Most reggae artists who get their one-shot, major label crossover chance flounder precisely because they aren't in control, but that doesn't seem to be the case with Beres Hammond here. He's credited as executive producer, actually produces the lion's share of the songs, has a songwriting credit on every song, and surrounds himself with Jamaican stalwarts from Sly Dunbar & Robbie Shakespeare to producer Phillip "Fatis" Burrell. But In Control just falls flat and any blame really comes down on Hammond for coming up with a collection of proficiently performed songs that don't amount to much of anything. "Reggae Calling" has its virtues (being yet another genre invocation isn't one of them), "No Disturb Sign" is a nicely drawn woman's fantasy of a man throwing his workday over for her, and "Giving Thanks" is a catchy celebration of life that generates some late momentum despite the irritating Pan pipe synthesizers. But the multi-generational reggae duets with Buju Banton ("Just Say No") and Marcia Griffiths ("It's Not too Late") are limp, "Another Day in the System" is a second-rate reprise of Hammond's classic "Putting up Resistance" with resignation as the dominant mood. Hell, even the all-but-failsafe "Armagideon Time" riff doesn't work on "I Could Beat Myself." It's a shame In Control is so lackluster because Hammond potentially seems like the ideal reggae candidate to make a crossover connection with the mainstream U.S. R&B market. As a singer, he's essentially a Jamaican Teddy Pendergrass without the gospel grit, one equally adept at writing and delivering convincing roots anthems, or charming female listeners with sensitive romantic ballads that aren't cloying sentimental mush. Too bad he didn't take advantage of his major label shot to re-cut the superb "Putting up Resistance," an anthem for the ages to rank with "The Harder They Come" for righteous catchiness that deserves exposure well beyond just the reggae faithful.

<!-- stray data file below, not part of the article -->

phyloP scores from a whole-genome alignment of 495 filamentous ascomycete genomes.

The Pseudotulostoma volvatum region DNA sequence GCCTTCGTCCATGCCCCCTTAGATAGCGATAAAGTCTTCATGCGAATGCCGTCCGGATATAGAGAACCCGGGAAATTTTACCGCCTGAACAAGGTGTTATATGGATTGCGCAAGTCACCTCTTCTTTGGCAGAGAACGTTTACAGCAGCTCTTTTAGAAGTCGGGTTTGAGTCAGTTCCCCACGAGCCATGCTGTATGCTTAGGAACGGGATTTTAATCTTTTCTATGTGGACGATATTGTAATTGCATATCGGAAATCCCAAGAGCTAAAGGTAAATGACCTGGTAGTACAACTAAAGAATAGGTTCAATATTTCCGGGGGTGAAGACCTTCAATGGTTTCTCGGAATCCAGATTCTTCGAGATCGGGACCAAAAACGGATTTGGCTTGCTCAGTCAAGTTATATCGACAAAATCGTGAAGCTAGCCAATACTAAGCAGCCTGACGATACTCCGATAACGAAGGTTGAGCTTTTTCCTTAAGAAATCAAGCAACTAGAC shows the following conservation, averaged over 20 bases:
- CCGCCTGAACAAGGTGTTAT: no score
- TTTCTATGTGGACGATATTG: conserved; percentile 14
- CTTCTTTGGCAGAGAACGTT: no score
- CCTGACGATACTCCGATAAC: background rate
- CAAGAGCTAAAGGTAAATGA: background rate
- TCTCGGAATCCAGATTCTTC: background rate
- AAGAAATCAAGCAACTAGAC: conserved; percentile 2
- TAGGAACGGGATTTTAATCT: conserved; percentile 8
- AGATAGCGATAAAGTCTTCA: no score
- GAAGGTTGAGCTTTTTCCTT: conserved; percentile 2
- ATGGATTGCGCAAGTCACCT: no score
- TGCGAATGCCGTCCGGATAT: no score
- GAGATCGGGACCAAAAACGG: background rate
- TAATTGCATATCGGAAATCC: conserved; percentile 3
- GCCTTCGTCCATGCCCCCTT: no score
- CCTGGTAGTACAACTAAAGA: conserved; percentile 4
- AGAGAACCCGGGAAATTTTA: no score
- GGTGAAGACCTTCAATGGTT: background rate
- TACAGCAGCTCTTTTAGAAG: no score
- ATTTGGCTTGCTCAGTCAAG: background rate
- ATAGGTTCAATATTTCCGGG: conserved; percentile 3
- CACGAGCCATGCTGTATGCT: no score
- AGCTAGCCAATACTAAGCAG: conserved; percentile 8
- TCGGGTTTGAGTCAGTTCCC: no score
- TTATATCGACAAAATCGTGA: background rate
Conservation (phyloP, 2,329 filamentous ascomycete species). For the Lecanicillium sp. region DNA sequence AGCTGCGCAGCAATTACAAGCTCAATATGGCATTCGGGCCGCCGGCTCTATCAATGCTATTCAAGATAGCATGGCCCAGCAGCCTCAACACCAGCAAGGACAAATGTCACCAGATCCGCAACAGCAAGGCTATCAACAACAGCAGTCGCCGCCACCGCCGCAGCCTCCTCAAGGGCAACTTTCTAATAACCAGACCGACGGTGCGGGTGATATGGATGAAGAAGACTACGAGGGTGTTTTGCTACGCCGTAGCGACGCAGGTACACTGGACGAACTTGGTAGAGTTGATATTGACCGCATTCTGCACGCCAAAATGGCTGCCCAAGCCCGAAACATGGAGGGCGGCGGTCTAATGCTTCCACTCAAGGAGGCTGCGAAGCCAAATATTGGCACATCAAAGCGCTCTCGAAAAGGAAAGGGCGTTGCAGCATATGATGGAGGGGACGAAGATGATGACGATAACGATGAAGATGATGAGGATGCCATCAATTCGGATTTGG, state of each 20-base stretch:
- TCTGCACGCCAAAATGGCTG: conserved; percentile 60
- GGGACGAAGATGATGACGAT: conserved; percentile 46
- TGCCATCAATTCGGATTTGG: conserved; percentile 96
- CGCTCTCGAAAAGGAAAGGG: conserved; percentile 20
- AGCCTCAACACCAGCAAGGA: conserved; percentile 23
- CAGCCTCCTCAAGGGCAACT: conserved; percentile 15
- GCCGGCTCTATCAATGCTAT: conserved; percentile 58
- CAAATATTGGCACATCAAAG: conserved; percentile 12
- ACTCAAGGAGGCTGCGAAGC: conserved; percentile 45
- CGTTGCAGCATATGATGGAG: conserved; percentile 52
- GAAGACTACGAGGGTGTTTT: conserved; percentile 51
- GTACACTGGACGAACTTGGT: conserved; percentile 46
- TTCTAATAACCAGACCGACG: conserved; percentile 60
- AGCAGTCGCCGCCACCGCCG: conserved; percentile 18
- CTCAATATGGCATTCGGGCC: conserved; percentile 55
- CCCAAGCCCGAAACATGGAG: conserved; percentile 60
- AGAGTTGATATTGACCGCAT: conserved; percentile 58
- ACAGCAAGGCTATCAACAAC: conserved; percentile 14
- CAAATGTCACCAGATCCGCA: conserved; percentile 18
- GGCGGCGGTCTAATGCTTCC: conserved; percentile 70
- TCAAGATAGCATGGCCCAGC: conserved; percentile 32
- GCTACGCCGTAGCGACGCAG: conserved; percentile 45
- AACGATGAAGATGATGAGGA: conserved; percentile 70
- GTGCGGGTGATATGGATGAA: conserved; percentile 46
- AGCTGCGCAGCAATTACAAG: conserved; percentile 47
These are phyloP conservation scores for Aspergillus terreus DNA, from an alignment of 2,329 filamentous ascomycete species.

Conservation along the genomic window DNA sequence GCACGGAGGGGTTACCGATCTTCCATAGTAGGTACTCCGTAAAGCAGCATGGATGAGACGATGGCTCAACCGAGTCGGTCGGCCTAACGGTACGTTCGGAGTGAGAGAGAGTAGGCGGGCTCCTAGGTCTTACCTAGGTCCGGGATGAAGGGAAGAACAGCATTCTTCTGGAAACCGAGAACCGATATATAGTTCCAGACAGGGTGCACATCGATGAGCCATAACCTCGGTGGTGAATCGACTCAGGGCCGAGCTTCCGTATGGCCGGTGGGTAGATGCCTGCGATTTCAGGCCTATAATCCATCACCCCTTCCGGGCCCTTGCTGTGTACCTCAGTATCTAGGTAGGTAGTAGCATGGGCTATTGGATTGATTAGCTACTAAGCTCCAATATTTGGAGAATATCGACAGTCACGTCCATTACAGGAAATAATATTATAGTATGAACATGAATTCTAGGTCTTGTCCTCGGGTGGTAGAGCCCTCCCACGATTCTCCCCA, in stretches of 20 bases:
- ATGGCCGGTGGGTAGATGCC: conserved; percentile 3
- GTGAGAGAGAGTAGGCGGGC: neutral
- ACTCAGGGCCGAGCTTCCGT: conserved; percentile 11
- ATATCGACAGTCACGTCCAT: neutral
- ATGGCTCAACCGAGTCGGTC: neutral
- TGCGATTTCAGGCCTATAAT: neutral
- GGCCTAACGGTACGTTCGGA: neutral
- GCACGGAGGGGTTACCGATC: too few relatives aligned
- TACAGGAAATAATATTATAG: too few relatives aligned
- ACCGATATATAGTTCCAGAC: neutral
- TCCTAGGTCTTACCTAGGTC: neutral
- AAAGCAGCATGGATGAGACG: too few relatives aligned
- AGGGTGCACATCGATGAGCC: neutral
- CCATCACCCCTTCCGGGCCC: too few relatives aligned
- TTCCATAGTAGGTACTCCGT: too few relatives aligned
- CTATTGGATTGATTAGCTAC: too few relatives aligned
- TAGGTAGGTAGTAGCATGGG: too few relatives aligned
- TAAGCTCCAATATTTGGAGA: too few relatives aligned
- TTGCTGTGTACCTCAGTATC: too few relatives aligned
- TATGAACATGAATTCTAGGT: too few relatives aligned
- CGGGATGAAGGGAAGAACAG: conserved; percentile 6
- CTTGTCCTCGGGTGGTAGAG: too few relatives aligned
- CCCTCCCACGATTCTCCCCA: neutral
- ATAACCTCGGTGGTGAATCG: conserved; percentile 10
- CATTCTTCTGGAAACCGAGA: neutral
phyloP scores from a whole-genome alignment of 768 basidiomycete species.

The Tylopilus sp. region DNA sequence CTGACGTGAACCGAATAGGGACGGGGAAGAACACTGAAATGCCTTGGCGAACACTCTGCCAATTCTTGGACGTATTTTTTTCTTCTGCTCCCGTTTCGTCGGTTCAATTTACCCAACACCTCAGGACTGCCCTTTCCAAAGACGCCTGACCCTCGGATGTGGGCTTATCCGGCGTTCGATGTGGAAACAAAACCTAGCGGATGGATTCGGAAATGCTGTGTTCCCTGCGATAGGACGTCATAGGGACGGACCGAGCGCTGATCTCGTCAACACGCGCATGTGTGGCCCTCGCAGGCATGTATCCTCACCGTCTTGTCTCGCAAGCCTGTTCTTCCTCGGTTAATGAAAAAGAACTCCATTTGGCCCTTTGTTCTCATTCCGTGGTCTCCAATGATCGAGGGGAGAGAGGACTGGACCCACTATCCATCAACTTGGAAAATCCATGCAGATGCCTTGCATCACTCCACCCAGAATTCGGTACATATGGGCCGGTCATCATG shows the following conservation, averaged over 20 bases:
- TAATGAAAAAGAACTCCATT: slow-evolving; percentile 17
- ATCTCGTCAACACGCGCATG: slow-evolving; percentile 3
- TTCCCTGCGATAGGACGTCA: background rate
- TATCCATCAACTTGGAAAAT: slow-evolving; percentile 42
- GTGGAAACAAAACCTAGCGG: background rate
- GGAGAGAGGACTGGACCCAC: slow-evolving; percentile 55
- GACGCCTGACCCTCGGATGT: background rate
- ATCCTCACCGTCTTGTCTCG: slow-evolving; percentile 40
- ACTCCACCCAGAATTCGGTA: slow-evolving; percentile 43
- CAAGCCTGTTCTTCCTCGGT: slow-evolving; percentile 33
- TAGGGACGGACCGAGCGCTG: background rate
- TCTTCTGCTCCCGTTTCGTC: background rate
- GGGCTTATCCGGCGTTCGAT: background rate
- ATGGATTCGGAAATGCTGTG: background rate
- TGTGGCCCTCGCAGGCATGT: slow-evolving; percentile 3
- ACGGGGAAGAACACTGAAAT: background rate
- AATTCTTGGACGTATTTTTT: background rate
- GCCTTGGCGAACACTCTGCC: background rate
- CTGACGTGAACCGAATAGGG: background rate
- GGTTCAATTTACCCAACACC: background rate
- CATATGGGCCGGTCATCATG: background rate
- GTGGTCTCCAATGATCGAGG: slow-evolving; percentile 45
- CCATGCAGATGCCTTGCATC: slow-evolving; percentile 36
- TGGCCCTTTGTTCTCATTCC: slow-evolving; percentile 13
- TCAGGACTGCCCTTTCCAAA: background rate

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AllMusic Review by Don Snowden